If you don’t want to blow a lot of money on such a small bag, this Lucas model is a great option at just $40; it even contains a separate cosmetics bag and document holder. If you want to make an investment, the Briggs & Riley Baseline Cabin Spinner is my pick. It’s pricier, but you’re getting a well-constructed bag with smart organization, smooth-as-butter spinner wheels, and a ballistic-nylon exterior.
Smart Bags and Totes
Within the last 10 or so years, luggage retailers have discovered that travelers need to bring technology with them wherever they go. Enter the category I call “smart bags”: small handheld luggage that is designed specifically for those traveling with tech devices. Smart bags have fancy bells and whistles that appeal to flyers with tablets, e-readers, laptops, and smartphones. They’re compact and often not much larger than the size of a handbag or regular personal item. Each bag generally has dedicated pockets or labeled slots for your gadgets as well as other features like portable chargers, space for battery packs, and cord-organizer systems.
Even if you don’t travel with every product Apple ever made, a smart bag is a great choice for someone who travels with lots of extra stuff: books, earbuds, snacks, lip balm, tissue, and all the other little things that sink to the bottom of your bag mid-flight. And smart bags often count as personal items (not full-fledged carry-ons), which make these a great supplement to a larger bag. The downside is that these types of bags are often quite small.
The options are exhaustive. Some favorites that have crossed my desk are the Genius Pack High-Altitude Flight Bag (a slim bag that straps onto the tray table and for which you can buy a mobile battery charger) and the Cocoon Grid-It line of backpacks (absurdly well-organized, with rubberized straps to hold all your stuff in place). If you want something slim and unobtrusive, the STM Maryann laptop tote is perfect for minimalists—and it’s pretty cute.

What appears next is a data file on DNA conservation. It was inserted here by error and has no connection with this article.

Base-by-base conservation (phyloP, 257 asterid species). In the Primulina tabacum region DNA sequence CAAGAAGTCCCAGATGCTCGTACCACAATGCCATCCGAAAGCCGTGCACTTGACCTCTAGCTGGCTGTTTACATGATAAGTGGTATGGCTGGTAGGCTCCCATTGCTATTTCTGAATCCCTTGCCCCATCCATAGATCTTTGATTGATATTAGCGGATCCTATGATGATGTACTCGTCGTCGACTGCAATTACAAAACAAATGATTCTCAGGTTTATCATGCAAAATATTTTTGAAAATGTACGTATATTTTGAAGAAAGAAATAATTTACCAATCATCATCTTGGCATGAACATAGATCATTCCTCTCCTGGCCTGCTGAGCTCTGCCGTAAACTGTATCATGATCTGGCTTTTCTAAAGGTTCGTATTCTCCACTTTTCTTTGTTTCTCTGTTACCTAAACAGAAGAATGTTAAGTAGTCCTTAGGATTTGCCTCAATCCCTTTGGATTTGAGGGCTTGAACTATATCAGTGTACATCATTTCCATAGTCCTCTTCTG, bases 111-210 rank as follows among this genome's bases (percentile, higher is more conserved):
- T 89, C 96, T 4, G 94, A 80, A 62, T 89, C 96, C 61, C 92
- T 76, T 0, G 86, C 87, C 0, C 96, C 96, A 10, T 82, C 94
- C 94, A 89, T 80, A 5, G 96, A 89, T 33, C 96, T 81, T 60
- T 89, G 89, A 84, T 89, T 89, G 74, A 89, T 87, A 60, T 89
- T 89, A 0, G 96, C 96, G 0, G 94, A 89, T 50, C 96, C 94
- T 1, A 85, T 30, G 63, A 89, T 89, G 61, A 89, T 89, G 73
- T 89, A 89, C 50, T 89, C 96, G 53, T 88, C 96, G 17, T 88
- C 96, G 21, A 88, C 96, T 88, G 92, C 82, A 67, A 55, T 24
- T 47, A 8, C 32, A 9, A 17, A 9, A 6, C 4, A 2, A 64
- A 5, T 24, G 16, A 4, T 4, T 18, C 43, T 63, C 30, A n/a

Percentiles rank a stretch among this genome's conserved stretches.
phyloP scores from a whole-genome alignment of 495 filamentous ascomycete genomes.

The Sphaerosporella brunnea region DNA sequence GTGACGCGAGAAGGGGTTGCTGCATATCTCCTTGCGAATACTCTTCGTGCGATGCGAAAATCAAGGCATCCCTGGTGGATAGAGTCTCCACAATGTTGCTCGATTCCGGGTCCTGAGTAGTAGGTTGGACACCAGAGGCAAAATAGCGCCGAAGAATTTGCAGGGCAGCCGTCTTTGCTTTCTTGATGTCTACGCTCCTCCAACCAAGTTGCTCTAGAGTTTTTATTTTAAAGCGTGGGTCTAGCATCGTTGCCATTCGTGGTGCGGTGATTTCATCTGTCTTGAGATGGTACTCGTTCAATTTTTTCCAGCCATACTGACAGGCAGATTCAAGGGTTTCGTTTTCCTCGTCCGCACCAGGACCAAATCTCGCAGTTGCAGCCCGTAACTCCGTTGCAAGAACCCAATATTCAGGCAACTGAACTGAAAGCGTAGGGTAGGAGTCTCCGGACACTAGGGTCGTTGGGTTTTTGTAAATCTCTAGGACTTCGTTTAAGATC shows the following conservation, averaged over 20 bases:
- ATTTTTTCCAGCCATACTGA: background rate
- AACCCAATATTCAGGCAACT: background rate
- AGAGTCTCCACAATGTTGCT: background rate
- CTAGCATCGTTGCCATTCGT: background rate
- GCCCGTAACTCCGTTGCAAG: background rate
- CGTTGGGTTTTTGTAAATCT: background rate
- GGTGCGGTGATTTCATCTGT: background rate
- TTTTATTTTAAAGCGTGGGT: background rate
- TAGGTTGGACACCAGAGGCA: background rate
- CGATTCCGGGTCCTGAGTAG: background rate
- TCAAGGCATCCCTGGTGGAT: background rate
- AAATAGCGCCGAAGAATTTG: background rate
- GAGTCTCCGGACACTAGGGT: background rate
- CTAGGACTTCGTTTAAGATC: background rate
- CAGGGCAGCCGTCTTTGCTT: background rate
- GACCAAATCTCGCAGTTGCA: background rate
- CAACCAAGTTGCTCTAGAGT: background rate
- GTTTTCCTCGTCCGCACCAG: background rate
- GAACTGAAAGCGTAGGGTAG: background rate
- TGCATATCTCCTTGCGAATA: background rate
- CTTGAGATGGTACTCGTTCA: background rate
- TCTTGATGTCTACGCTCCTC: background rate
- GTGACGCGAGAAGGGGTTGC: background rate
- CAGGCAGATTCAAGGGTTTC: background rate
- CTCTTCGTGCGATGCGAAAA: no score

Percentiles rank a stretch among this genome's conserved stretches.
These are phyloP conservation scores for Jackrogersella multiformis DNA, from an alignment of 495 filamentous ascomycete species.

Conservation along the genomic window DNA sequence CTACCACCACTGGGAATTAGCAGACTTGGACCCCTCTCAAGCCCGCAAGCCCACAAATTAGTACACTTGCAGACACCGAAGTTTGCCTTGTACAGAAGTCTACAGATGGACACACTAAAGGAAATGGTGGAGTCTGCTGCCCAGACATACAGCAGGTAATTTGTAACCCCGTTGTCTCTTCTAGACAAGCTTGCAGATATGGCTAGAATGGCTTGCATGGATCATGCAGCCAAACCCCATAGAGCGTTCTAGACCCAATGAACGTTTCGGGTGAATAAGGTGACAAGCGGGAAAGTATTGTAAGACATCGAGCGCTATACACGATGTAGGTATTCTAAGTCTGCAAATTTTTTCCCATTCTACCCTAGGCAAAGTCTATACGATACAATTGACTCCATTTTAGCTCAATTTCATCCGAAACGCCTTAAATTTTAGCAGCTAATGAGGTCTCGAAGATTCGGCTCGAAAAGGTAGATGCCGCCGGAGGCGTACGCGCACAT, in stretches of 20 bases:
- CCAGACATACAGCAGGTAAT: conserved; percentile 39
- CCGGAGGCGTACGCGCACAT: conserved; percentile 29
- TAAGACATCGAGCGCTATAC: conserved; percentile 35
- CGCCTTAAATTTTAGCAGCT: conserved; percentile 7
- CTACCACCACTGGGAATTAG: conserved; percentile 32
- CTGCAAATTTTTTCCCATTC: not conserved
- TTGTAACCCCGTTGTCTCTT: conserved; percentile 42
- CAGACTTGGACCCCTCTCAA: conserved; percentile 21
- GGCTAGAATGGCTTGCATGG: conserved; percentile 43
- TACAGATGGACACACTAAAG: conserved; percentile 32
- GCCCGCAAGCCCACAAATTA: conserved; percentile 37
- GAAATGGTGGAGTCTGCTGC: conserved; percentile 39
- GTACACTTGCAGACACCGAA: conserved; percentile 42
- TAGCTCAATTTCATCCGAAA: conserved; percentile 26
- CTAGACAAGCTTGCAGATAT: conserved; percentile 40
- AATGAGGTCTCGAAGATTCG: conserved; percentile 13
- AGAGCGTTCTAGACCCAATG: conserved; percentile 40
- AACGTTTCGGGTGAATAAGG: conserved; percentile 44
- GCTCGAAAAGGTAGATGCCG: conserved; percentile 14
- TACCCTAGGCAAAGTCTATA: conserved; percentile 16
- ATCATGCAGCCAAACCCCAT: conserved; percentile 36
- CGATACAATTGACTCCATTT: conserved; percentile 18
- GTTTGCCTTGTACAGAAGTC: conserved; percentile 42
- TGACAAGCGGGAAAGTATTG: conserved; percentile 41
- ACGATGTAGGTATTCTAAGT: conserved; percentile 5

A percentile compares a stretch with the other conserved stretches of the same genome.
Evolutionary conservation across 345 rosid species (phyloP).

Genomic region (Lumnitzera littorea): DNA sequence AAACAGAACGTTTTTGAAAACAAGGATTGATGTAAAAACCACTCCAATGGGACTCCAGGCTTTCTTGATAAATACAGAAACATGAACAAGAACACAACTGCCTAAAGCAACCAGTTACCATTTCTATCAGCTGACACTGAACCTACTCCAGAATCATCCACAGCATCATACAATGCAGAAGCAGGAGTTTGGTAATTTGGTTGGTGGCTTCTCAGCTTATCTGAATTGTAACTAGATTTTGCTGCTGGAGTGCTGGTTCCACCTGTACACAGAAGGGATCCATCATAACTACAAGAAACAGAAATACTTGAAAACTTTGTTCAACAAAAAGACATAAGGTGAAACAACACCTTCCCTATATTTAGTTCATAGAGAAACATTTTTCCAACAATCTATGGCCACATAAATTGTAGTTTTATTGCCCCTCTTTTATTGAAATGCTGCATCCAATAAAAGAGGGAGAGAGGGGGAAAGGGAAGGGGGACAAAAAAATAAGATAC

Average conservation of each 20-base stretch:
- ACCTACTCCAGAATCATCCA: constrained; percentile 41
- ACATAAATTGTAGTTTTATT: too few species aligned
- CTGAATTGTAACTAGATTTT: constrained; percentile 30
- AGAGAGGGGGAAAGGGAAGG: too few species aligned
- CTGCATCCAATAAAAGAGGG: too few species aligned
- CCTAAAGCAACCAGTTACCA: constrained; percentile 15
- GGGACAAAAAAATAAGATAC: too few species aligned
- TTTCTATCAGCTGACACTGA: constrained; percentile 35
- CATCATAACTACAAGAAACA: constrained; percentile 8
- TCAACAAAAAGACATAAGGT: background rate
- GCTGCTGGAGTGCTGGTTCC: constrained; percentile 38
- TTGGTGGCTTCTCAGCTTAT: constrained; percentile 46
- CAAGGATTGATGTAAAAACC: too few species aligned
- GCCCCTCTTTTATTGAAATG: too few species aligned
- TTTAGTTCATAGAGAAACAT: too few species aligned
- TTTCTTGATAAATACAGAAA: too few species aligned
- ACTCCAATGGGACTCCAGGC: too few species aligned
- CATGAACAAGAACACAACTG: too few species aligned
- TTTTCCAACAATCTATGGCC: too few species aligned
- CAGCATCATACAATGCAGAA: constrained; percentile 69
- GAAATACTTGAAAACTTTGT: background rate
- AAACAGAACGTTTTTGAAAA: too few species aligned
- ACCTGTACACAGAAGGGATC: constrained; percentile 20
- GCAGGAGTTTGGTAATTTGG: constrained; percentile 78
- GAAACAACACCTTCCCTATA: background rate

Backpacks and Duffels
There are plenty of quality backpack and duffel options out there (that aren’t my baby-blue JanSport). Even super-high-end luggage line Tumi hawks a fine leather backpack—for a cool $675.
What’s great about backpacks and duffels is that they’re naturally lightweight and come with comfortable straps, leaving you hands-free for your travels. They’re extremely easy to stow beneath seats or stuff in overhead bins, and some convert into rolling bags for easy transport. Of course, the tradeoff for all that convenience is that they’re often smaller than classic rolling carry-ons, and the exterior materials tend to be sporty, favoring durability over fashion.
Look for low-profile, high-quality bags from major luggage lines. The Verb backpack from Briggs & Riley is a good option: It has countless compartments for smaller items, fits a large laptop, and is made of sturdy moisture-resistant nylon. If you’re more of a duffel fan, this convertible Osprey Ozone bag offers the convenience of straps with the added bonus of a handle and wheels (perfect for adventure travel).
This one is a wild card but stick with me—our marketing manager, Erin Liszewski, shared this tip, and I thought it was brilliant. She says a stylish diaper bag is the perfect travel companion: “Back in college, my friend showed up at the dorms with what we initially made fun of and then came to admire and covet—a Kate Spade diaper bag. The bag looked like a sleek tote for carrying books on the outside, but inside had tons of different compartments for everything a college student needs throughout the day—a (water) bottle holder, zipper pouches for her student ID and T pass, even a little place to keep her lunch cool and dry. My friend is now a world-traveling mother of an infant, and she—as well as I—carry sleek diaper bags when traveling, even without kids.”
I think this is a super-smart move. And diaper bags are even roomy enough to fit a change of clothes, which makes them a great option for a weekend-getaway bag.
Almost any of these cute options from Kate Spade are a good place to start; simply toss out or donate the included changing mat and, voila, you have a stylish designer carry-on. Also check out the bag options from Marc by Marc Jacobs. Trust me, no one will know it’s a diaper bag.
How to Pack Your Perfect Bag
Once you’re the proud owner of the perfect carry-on bag (congrats!), you’ll want to develop a packing strategy that you can use again and again.